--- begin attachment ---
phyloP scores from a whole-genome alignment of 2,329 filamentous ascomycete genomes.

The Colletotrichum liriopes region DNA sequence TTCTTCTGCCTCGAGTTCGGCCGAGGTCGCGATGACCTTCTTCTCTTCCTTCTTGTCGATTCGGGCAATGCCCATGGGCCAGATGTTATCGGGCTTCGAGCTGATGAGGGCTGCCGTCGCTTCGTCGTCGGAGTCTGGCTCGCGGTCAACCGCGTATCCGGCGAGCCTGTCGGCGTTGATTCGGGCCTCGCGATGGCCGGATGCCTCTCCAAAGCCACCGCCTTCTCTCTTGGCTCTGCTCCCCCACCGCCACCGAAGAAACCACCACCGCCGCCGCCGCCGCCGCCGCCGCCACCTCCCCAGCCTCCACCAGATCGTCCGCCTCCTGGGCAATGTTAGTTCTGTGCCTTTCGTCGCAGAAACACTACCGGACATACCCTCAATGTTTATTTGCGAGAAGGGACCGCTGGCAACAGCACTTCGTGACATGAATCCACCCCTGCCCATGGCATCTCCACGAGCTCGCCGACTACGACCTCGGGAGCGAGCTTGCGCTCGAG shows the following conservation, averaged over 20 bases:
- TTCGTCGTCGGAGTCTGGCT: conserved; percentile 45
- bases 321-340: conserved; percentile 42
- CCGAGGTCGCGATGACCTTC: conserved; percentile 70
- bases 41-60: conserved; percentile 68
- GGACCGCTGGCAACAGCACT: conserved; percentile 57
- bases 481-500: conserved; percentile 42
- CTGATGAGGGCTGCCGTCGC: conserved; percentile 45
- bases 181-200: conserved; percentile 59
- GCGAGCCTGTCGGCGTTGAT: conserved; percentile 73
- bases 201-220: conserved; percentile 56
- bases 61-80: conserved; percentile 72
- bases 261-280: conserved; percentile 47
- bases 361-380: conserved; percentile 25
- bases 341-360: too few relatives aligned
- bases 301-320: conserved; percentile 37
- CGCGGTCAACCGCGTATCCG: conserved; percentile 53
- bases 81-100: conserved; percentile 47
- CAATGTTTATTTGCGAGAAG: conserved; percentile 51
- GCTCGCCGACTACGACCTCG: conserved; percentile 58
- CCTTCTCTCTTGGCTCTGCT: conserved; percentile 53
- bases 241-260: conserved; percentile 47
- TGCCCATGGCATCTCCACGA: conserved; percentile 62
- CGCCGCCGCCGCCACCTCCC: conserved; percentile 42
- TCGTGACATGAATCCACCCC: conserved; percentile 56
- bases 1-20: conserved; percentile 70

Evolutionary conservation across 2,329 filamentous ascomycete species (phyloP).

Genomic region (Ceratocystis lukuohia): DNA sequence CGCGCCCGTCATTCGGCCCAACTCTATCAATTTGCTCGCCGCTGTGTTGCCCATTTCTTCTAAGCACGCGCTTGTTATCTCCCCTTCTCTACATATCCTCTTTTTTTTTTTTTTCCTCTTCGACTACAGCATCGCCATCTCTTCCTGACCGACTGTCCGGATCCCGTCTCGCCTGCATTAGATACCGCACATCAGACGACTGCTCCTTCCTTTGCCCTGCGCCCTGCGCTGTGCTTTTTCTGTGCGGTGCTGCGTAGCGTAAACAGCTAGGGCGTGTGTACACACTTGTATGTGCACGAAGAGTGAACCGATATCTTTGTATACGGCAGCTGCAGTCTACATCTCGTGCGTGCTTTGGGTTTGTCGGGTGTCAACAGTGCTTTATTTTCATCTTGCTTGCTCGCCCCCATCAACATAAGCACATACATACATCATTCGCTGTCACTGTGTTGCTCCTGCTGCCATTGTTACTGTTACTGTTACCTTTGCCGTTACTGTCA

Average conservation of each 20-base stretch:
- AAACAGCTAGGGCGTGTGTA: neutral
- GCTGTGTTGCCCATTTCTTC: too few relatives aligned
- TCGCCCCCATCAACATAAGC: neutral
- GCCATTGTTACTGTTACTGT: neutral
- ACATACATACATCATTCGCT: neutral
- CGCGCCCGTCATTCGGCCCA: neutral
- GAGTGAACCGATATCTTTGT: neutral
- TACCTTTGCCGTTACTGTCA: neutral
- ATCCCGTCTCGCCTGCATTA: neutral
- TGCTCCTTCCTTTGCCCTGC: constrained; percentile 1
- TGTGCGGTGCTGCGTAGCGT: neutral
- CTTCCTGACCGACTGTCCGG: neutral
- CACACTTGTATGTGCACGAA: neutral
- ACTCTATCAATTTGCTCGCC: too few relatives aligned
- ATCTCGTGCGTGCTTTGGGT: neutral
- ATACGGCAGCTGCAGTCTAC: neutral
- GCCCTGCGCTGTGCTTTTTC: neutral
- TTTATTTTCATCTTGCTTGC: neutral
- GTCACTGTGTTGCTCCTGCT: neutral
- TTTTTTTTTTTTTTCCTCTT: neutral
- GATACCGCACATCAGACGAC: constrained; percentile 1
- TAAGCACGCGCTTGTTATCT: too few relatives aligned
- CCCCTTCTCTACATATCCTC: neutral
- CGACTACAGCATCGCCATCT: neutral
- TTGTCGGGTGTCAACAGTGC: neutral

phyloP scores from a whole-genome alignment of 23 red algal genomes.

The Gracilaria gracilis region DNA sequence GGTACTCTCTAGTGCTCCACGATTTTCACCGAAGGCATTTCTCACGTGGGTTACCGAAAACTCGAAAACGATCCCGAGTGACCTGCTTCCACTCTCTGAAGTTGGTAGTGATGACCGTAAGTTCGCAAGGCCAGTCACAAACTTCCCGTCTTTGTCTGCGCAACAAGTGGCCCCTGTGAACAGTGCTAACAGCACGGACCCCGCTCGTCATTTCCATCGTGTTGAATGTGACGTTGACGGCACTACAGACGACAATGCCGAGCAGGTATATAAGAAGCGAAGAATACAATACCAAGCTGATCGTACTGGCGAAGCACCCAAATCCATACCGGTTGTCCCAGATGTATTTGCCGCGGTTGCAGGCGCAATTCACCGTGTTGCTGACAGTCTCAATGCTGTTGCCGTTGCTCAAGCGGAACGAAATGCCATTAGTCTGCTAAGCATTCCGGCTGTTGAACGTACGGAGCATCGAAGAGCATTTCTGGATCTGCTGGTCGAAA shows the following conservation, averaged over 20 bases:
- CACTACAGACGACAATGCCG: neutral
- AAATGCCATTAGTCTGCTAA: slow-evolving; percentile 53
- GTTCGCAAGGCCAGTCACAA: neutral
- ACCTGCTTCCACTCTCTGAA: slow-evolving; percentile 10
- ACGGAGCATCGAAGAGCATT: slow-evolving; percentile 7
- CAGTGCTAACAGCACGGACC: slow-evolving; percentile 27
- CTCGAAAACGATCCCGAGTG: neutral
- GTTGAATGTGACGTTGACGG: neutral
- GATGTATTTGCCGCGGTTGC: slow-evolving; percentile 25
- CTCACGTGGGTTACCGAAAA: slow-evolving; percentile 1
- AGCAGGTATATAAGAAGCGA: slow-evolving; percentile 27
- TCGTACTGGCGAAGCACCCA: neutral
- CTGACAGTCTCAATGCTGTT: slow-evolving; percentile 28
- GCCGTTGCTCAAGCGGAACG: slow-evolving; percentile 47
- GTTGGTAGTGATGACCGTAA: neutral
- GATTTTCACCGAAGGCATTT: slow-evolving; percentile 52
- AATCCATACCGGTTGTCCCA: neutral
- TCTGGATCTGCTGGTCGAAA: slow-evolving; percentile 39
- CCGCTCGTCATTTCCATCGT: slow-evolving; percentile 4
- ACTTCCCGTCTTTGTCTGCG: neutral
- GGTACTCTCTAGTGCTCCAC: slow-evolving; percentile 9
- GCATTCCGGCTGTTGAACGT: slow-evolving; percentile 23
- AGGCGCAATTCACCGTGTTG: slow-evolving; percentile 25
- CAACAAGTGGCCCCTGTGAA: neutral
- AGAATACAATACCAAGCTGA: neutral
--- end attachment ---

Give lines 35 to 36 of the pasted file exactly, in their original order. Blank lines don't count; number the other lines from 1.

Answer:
- ACATACATACATCATTCGCT: neutral
- CGCGCCCGTCATTCGGCCCA: neutral